Today’s blog is written by guest bloggers Hanson E1,2, Gonzalez Tirado D1, Bass B1, Werking J3, Lagace R3 and Ballantyne J1,2
1National Center for Forensic Science, University of Central Florida, Orlando, FL USA
2Department of Chemistry, University of Central Florida, Orlando, FL USA
3ThermoFisher Scientific, San Francisco, California, USA
Rapid DNA fully integrates sample analysis workflow from extraction to capillary electrophoresis, generating autosomal STR profiles in as little as 90 minutes without the need for a DNA laboratory. The FBI allows DNA profiles developed from reference samples on rapid DNA instruments to be uploaded to CODIS, but not from crime scene samples. Reference samples collected from arrestees at some booking stations are being automatically uploaded and searched against CODIS unsolved crime scene profiles. This practice is expanding nationwide because of its ability to link arrestees to unrelated crimes while he/she is still in custody.
Although the FBI does not currently allow DNA profiles generated from crime scene samples on rapid DNA instruments to be uploaded to CODIS, they are working with vendors to enable this capability in early 2025. In the meantime, many law enforcement agencies have been using rapid DNA outside of CODIS to substantially impact criminal investigations, human trafficking, and the identification of human remains. While most of this work has been done with blood and saliva cases, rapid DNA is rarely used for sexual assault cases because rapid DNA instruments do not perform differential extractions. We sought to develop an off-instrument differential extraction method that was compatible with non-technical users and rapid DNA instruments to enable law enforcement to take advantage of the speed of rapid DNA in sexual assault cases.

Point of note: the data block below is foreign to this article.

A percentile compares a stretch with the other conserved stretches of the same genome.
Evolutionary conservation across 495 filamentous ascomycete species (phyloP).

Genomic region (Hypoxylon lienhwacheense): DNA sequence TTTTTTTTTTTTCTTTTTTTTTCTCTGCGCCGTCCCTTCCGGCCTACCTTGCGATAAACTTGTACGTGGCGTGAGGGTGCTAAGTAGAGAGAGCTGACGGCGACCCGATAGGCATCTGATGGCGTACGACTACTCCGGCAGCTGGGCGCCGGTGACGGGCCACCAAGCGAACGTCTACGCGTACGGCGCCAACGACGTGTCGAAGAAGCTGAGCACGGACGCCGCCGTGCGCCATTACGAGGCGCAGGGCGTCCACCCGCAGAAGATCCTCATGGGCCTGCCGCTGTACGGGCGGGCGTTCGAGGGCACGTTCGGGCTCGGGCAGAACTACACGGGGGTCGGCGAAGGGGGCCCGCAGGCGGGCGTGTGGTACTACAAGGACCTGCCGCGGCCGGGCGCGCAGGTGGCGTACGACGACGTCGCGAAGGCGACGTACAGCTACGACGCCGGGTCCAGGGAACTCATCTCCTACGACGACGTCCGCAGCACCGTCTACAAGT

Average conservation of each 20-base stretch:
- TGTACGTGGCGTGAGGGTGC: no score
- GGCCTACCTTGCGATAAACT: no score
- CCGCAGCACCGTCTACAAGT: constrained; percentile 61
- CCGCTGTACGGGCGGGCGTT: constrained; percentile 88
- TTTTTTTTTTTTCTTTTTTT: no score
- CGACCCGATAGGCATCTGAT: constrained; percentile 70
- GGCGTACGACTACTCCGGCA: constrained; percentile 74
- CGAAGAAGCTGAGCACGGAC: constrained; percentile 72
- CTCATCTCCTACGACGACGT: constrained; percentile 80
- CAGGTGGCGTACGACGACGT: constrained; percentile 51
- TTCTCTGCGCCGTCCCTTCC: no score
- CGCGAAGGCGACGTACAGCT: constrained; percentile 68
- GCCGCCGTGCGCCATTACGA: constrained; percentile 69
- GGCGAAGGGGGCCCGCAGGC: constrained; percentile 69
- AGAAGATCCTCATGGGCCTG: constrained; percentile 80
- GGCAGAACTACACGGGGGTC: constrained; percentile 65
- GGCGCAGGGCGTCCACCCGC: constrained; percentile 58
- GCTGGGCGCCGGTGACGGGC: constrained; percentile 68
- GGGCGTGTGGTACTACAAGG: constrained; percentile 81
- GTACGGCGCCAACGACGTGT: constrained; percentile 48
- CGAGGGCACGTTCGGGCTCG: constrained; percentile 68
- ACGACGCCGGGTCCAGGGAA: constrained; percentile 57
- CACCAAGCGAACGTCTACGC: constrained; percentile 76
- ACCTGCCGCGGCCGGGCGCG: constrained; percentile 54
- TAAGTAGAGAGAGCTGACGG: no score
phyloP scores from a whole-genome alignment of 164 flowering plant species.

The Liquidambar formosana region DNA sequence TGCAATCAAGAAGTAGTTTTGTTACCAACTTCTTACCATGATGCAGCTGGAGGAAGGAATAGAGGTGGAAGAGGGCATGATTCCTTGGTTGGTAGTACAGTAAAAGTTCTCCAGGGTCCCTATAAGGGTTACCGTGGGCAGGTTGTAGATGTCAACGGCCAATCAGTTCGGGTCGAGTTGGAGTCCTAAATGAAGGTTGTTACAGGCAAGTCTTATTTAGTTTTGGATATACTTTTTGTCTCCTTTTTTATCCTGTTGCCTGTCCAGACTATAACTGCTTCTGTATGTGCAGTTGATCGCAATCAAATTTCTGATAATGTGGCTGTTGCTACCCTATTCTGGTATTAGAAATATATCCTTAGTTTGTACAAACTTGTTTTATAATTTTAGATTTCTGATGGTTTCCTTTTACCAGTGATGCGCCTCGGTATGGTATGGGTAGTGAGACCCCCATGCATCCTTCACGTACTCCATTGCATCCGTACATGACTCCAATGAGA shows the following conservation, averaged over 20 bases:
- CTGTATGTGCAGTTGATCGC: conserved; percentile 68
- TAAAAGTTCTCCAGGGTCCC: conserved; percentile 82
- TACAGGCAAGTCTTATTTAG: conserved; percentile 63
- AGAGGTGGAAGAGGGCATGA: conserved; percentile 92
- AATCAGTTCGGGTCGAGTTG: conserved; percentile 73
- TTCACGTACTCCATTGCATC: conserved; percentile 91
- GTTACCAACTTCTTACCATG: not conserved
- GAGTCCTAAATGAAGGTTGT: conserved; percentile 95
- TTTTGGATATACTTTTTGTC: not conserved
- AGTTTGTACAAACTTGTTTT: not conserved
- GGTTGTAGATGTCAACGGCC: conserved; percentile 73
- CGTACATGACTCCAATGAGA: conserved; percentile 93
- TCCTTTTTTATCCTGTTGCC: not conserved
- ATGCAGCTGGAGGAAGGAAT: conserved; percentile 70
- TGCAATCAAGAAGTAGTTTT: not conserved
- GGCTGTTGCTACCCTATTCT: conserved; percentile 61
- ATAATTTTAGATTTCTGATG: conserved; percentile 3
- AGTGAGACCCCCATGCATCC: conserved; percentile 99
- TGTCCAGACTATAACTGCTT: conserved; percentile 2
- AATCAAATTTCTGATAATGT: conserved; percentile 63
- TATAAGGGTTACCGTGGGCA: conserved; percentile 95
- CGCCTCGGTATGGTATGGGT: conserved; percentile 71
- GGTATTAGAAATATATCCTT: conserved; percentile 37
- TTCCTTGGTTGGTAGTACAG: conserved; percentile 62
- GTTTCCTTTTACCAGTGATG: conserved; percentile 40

The goal of the current work was to develop simplified DE methods for the RapidHIT™ ID system for use with semen-containing evidence found in sexual assault investigations. The methods developed are designed to be used for investigative leads in a laboratory or potentially in point-of-collection use environments. The outcome is a simple workflow that utilizes a 1-hour differential lysis (using a stain extraction buffer and proteinase K) to preferentially lyse epithelial cells leaving sperm cells intact. After a few brief washes, the epithelial cell fraction is separated, and the remaining sperm pellet can then be collected with a sterile micro flocked swab and run using the RapidINTEL™ cartridges on the RapidHIT™ID system. No additional processing of the sperm pellet prior to being placed on the instrument is needed.
Using this simplified DE method, single source male DNA profiles can be obtained from as little as 1 µl of semen, with the full sensitivity of the method still being evaluated. Mock mixtures using both buccal and vaginal epithelial cells were evaluated representing possible casework scenarios of vaginal and oral assaults. Representative profiles from an epithelial-semen admixed sample with 5 µl and 1 µl are shown in Figure 1. A full male profile, with no residual female alleles detected, was obtained for the 5 µl semen admixture. For the 1 µl semen admixture, a probative partial male profile (33/40 alleles, ~83%) was obtained with only three alleles unique to the female donor observed. Lysis times of less than 1 hour were tested and were successful with as little as a 5-minute lysis. However, allele recovery with 1 µl semen samples was not as successful with the reduced lysis time and therefore it was kept at 1 hour.